Between 2000 and 2003 violence between Tamil gangs in London spiked, with 10 murders and a series of other bloody incidents. The gangs took their names from towns and villages back in the north and east of Sri Lanka.
The most prominent were Mannar, Ariyalai, Urundari and Valvettithurai, known as VVT. But Scotland Yard swooped on them and after a series of trials most of the killers were jailed and the violence died down.
In May 2009, the civil war in Sri Lanka came to a bloody end when the Tamil Tigers were surrounded and killed in their jungle hideout by the Sri Lankan Army.
The death of the Tigers' legendary leader, Velupillai Prabhakaran and their total rout by soldiers from the island's Sinhalese majority came as a body blow to many Sri Lankan Tamils, who had dreamed of a homeland called Eelam.
Back in London many members of the Sri Lankan Tamil diaspora had protested in Parliament Square, urging the British government to do something to protect the civilians who became caught up in the violence in the spring of 2009.
Many more Sri Lankan Tamil refugees came to live in Britain, many of them psychologically damaged from what they had witnessed. New gangs began to emerge on the streets of London — the Jaffna Boys, Tooting Tamils, the Harrow Gang and the notorious DMX, from Wembley.
Within the Tooting Tamils were two groups of friends who would fall out with each other because of disputes over money from cash machine frauds they were involved in.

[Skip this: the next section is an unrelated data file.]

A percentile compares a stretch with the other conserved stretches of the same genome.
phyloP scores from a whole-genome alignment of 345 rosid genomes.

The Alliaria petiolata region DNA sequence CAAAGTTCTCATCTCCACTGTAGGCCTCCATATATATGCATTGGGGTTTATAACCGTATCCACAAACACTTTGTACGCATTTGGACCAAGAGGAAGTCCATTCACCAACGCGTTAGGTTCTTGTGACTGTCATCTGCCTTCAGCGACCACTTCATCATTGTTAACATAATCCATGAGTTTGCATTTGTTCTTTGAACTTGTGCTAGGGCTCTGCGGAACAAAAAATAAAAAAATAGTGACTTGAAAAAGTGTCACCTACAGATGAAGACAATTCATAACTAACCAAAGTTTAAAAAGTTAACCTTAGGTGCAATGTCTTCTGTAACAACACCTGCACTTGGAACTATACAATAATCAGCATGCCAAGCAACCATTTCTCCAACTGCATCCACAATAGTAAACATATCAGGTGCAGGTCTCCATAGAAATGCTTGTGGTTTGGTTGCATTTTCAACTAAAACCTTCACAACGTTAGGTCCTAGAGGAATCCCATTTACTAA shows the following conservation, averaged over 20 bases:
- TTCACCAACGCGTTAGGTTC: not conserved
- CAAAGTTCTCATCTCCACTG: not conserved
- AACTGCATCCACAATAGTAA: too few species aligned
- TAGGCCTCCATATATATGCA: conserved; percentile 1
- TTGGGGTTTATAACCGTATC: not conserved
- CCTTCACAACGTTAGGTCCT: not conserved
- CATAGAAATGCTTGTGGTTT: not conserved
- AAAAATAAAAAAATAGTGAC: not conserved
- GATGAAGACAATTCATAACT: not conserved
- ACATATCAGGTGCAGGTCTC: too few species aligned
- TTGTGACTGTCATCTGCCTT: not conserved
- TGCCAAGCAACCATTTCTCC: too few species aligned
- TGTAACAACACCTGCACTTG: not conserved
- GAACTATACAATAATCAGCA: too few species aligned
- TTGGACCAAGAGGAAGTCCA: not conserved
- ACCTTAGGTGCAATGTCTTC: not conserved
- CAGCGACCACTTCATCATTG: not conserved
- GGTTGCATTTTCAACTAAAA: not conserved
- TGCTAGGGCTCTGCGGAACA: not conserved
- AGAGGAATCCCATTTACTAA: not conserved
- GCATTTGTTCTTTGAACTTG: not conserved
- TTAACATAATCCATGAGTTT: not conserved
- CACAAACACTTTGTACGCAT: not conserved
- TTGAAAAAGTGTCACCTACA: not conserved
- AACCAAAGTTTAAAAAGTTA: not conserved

On November 23, 2015 these two groups were in the center of Mitcham, a south London suburb. They were attending rival drinking parties, both taking place in parking lots near a Morrisons supermarket.
Just after 7pm one of the gangs, armed with axes, swords and machetes, started chasing the other group.
Justin Neel Croos, 26, was cornered and attacked with an axe.
Another man, Rajendren Mahindaskaran, had three fingers almost severed when he put his hand up to shield his head from a weapon. A third victim suffered a fractured skull.
The leader of the attackers, Prashad Sothalingham — known by the street name "Bullet" — fled to Portsmouth and then Essex, where he was arrested.
Prosecutor Mark Fenhalls, QC, told the Old Bailey it had been a "vicious attack" by men with a "complex history of grievances and violence."
On Wednesday (June 14), Sothalingam, 25, was jailed for life for the murder of Mr. Croos.
Breaking Down The 90s – A Look Back at Tamil Gangs https://t.co/IxTgyQuxMF— Siva (@ceytho) 23 April 2017
Sentencing him to a minimum of 29 years behind bars, Mr. Justice Bevan QC told him he hoped he would be deported at the end of his sentence.
Sothalingham came to Britain, as an illegal immigrant, at the age of 15 and lied about his past in order to stay in the UK.
"Your reaction in the witness box was to state that the feuding of Tamil gangs was based on respect. But where is the slightest respect for the country which has taken you in and supported you?" the judge told him.
"Those who come to this country for a better life or to escape a war-torn country, as Sri Lanka was at the time, are not expected to be grateful. But they cannot simply carry on as before, with feuding criminal gangs using swords, axes and machetes. It will not be tolerated," the judge added.
A witness had told the jury he saw Sothalingham armed with an axe and saw him hit Mr. Croos on the head with it.
Sugan Selvarajan was found not guilty of murder.
Two other men — Aranventhan Puventhiran, 21, and Sivakaran Ockersz, 18, were cleared of murder by a jury last year but Puventhiran was jailed for 33 months for violent disorder.
Four other men — Gowrishanth Loganathan, 21, Jerome Jeyakumar, 23, Visuparathan Dayaparan, 23, and Vithusan Balamurali, 20, had been cleared of murder on the directions of a judge.
Selvarajan, Ockersz and Dayaparan were convicted of wounding and violent disorder and jailed on Wednesday.